02 Sep Is there a place for socialisation at work?
The more an industry is disrupted by digital technologies, the more its workers value “social competencies” such as collaboration, empathy and entrepreneurial skills.
‘LEARNING-INTERGRATED WORK’ – LEARNING REIMAGINED FOR THE DIGITAL AGE
Healthy relationships at work have many advantages for both the employee and the employer. They lead to effective collaboration and increased employee engagement, wellbeing, and retention.
That’s why socialisation is a very important factor in the design of a workplace. When we shape spaces, we think about how they can spark conversations and enable the community to thrive, encouraging people to interact and connect at a personal level.
Socialisation before work collaboration.
Collaboration spaces are great to bring people together to brainstorm, ideate and contribute to a larger discussion, but what good are they if they’re not creating successful outcomes? Before collaboration can happen, people in your organization, firstly need to know their colleagues—who they are and what their skills and abilities are.
When you know the people you work with, you know who you can bring to the table. Who can help you come up with solutions? Who are the key people for your project?
Without first socialising, there is no opportunity for effective collaboration. Idea’s come from everywhere and this means that innovative ideas leading to innovative solutions are potentially being lost.
It’s also easier to ask for help and guidance from someone you regularly talk to.
Knowing your colleagues on a personal level increases employee engagement, wellbeing and retention.
In some organisations, this kind of workplace relationship is discouraged, and possibly even frowned upon, due to a belief that it lowers productivity by wasting time on idle chit chat. However it is actually through these connections that you can increase your employee engagement and retention.
Research by Gallup shows that having a best friend at work increases employee engagement, with these employees putting more effort into their work than those who don’t have a best friend in the office. In the same report they said that:
When employees possess a deep sense of affiliation with their team members, they are driven to take positive actions that benefit the business—actions they may not otherwise even consider if they did not have strong relationships with their coworkers.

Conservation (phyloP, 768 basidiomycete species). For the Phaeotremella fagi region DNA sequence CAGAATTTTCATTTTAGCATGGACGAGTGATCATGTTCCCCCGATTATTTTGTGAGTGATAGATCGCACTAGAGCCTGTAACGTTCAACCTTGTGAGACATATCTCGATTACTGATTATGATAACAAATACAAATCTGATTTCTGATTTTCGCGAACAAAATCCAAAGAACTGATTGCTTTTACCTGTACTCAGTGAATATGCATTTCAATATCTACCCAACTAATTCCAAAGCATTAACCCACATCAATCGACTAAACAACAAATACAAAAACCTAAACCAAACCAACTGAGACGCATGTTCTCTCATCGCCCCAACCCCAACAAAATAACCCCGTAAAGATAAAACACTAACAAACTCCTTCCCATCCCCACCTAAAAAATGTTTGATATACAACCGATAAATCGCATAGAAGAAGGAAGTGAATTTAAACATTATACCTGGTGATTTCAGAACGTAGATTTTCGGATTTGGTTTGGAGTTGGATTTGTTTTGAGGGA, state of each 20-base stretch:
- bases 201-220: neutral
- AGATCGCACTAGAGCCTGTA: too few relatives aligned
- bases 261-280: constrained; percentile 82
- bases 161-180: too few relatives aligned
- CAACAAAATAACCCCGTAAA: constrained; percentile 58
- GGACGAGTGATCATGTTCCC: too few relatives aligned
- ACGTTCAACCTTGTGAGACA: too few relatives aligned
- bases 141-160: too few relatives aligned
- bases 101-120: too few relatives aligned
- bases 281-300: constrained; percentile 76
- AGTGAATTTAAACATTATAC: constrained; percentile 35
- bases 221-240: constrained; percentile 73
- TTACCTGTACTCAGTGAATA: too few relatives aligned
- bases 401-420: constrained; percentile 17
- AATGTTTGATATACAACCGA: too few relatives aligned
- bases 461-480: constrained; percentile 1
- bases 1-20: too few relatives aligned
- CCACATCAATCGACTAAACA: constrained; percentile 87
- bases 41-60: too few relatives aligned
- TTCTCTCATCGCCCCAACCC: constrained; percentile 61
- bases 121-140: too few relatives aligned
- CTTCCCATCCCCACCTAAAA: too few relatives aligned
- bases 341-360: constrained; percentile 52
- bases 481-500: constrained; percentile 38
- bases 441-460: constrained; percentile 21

Aside from increasing performance, strong social connections and therefore friendships make a person happier and healthier. These genuine relationships fill a basic human need, the need to belong, and our work relationships have an immense impact because we spend a huge chunk of our day with our colleagues.
This level of socialisation helps reduce stress, loneliness, and other mental health issues, which are becoming more and more prevalent in today’s society.
And to top all that off, people think twice about leaving a company because of the friendships that they have already built, establishing a strong support system within the organization. Why lose that?
Employees today are placing greater importance on company culture, and one that stimulates strong social relationships would be hard to leave. It’s a huge win for your people and for your business, as happy, healthy employees are more productive and engaged.
Designing workplaces for socialisation
So how do we do it?
Steve Jobs was extremely particular about it. Before his time at Apple, Steve was reimaging the workplace at Pixar, believing that chance encounters would lead to cross-pollination of idea’s. With one basic function that humans all share, he placed the bathrooms at the center of the workplace, ensuring people from across the floor had an opportunity to interact.
At COMUNiTI, we consider the flow: how the layout of the workplace brings people together through and create chance encounters and positively influence behavior. We create distinct socialisation points in the movement through the office; entry areas, café spaces, stairways, print zones, tea points, bathrooms and breakout areas. These spaces enable spontaneous interactions that open up opportunities for people to meet and connect without an agenda.
A technique that we often employ to channel people from various departments together is having a singular kitchen or café space. People from different teams come together at this social spot and start conversations whilst preparing and sharing a meal, that break down barriers and silos, often unintentionally created by departmental structures or multiple floor tenancies.
Singular print zones are also perfect spots for people “bumping” into colleagues. Work-related tasks encourage people to move around and engage in unplanned conversations. These social areas bring people together and promote deeper work relationships.
As an employer, there is an opportunity to create a workplace environment that takes care of your people’s health and wellbeing, and one avenue to achieving this is by making the office a hub for good friends and strong support systems.
Socialisation may not solve a particular work problem at this particular point in time, but it will later lead to strong outcomes and creative solutions through collaboration.
So, does your workplace encourage people to socialise at work?